We returned the next day and re-visited the hole in the grass where the tiger jumped out from. Sanjay speculated that perhaps the tiger was feeding there (we found a bone) and we accidentily stopped right in front of it, and disturbed its meal. The mock attack was simply a way of telling us to move away.

From a tower we got a bird’s eye view of the place where we saw the tiger (and at the same time crocodiles in the water…)

In the evening we drank some beer of suitable brand :)

The following day cantained new perils. Here rhino tracks on the ground. Rhinos are more aggressive and less shy than tigers. Sanjay complained that I had a bright-blue sweater, bright colours makes rhinos pissed off!

We saw rhino twice. Once in the forest, but this time in an open area where we had no trees to climb if the Rhino would attack. They run 50 km/h… So we had to hurry past it. Scary! But also exciting :)

And in the evening when we reached a villge, a nice surprise: Benjamin and Eva had joined us!

We talked about the tiger of course, but also about rabies. Apparently rabies can be spread also by getting bat pee in your eye. We laughed about this since it seemed so unlikely to happen. But then all of a sudden Wieke felt something wet landing in her eye… we looked up and there were bats in the ceiling of the hut! (she didn’t get rabies though :) )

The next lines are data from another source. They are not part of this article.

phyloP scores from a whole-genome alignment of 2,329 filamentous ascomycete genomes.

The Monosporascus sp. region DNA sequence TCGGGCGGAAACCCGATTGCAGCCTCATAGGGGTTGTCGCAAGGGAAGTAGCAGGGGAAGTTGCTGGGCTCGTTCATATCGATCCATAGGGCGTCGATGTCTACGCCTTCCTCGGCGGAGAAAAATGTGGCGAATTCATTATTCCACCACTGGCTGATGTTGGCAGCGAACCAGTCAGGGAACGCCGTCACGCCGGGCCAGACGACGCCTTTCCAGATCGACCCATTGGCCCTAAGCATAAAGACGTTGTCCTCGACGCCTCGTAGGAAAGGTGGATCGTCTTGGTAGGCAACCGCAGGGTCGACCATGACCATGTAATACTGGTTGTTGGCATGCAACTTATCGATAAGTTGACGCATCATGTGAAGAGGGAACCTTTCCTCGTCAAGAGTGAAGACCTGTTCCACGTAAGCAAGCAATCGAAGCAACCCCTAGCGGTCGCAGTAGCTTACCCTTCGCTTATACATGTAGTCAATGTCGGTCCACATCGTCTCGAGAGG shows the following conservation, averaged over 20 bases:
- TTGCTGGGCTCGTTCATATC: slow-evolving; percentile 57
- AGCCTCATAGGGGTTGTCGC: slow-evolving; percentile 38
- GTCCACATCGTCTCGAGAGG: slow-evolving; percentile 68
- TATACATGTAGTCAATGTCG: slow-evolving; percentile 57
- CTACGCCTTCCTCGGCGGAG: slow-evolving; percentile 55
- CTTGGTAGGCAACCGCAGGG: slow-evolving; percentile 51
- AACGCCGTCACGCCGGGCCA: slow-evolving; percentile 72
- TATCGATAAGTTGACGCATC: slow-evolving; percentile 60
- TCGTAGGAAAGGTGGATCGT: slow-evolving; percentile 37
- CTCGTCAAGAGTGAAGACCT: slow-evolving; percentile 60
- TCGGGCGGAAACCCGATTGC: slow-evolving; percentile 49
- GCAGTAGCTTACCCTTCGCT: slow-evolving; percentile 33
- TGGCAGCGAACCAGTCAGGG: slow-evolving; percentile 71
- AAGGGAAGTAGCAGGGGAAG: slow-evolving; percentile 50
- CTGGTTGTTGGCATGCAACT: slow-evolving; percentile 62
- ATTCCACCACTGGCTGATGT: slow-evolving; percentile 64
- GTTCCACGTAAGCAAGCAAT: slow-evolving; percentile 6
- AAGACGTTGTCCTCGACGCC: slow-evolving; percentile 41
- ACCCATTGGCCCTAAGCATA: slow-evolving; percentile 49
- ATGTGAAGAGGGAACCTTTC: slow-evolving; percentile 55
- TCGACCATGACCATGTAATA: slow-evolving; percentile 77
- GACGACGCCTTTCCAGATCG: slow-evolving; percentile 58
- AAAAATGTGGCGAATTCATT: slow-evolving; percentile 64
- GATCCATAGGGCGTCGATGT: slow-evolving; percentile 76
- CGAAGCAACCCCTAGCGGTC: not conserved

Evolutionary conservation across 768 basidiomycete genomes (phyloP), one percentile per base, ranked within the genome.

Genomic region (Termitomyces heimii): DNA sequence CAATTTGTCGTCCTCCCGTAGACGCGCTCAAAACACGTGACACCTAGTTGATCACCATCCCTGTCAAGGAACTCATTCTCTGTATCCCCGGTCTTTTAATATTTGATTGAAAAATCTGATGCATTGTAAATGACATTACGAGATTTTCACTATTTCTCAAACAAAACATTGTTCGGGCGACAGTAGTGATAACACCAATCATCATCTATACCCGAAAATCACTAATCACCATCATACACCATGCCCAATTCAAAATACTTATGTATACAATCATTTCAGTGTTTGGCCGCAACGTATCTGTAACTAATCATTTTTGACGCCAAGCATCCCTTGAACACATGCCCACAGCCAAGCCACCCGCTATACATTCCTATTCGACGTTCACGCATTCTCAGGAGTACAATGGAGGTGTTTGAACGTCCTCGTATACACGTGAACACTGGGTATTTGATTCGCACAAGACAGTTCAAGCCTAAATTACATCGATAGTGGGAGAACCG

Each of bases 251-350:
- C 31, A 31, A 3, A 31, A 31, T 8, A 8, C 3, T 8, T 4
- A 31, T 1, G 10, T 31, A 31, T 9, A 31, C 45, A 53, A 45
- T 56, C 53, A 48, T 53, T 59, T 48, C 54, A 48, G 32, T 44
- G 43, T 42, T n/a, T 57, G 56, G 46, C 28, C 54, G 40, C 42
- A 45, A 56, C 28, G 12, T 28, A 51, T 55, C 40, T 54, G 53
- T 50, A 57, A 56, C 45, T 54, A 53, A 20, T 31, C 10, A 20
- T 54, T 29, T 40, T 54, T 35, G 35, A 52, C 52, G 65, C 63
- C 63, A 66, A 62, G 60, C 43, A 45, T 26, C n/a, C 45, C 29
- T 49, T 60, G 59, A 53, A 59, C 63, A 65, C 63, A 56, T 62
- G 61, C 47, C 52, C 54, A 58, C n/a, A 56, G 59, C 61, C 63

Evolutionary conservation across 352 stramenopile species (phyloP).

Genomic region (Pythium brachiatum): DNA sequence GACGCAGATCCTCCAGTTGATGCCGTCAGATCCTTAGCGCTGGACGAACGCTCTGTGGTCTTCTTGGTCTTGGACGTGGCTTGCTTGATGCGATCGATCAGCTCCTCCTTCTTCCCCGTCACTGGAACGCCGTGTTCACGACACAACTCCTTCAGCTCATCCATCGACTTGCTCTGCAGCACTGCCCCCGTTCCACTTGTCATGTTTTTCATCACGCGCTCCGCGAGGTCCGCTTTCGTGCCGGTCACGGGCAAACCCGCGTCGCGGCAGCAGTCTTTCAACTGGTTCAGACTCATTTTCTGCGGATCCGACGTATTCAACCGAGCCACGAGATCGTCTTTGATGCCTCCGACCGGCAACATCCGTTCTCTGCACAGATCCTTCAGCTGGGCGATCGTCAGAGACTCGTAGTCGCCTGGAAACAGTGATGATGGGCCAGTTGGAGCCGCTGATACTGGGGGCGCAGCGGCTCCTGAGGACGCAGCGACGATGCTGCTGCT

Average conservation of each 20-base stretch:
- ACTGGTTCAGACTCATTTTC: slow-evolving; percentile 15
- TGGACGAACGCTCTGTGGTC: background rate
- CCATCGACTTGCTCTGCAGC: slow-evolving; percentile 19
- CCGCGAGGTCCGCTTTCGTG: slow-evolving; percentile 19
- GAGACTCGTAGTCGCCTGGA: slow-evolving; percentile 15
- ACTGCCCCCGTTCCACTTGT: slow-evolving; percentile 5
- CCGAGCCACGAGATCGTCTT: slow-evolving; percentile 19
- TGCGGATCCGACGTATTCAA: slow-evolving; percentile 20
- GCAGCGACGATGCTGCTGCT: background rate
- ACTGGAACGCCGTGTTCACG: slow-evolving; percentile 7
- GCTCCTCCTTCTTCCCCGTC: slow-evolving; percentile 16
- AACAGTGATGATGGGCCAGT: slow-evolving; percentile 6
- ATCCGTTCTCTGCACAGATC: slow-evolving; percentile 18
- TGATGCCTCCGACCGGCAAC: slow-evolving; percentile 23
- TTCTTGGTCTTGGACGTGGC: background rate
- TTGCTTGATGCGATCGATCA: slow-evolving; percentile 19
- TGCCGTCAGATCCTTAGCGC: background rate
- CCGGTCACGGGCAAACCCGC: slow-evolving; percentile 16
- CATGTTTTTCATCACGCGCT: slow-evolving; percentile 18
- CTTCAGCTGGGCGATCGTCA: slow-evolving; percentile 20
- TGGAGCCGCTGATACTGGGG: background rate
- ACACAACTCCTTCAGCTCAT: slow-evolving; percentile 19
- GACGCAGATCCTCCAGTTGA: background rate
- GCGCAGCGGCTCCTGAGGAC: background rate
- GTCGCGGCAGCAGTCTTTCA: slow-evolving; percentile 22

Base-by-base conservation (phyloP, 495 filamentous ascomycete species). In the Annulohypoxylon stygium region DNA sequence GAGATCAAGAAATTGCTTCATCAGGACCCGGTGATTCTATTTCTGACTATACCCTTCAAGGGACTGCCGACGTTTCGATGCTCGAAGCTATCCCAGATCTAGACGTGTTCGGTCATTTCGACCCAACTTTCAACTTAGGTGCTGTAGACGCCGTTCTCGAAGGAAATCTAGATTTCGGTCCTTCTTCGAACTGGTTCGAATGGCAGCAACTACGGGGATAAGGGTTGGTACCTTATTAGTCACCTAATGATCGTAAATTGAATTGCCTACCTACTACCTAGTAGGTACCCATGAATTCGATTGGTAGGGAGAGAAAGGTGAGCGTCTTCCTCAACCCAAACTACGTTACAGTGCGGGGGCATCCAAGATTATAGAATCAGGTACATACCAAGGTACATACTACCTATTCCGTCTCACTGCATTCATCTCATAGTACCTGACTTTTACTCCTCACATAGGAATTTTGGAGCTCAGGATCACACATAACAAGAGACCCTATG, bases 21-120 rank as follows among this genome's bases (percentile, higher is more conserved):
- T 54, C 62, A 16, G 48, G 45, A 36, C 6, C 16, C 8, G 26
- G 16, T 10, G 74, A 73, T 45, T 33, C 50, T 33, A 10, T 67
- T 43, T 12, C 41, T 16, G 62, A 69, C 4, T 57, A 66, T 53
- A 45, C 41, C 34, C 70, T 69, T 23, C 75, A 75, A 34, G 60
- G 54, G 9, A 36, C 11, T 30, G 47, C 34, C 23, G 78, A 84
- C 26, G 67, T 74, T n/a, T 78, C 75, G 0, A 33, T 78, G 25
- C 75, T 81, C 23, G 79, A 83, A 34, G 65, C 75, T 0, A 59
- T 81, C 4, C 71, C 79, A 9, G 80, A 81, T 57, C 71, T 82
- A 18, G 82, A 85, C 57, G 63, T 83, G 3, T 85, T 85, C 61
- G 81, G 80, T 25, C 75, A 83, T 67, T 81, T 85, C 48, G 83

The beautiful “sal forest”

Skin from a cobra

A nice bug

Having a drink at a luxurious lodge. This place had real (and clean) toilets which we hadn’t seen for many weeks! :)

Footprints from sloth bear. Another aggressive and dangerous animals in these woods.

Early morning river crossing

Our room in a village.

This night Sanjay woke us up. He was drunk and holding a large yellow snake. He told us it was so poisonous that a bite would kill you. I ran out dressed only in my underwear. I was upset because I didn’t understand that it was all a joke. He was drunk, but the snake was nor poisonous :)

It turned out that the village we finished out hike in was hosting the World Championships in Elephant Polo… It felt like being back in the colonial era, with posh brittish men drinking tea from porcelain cups inbetween the games :)

Matka canyon

October 2008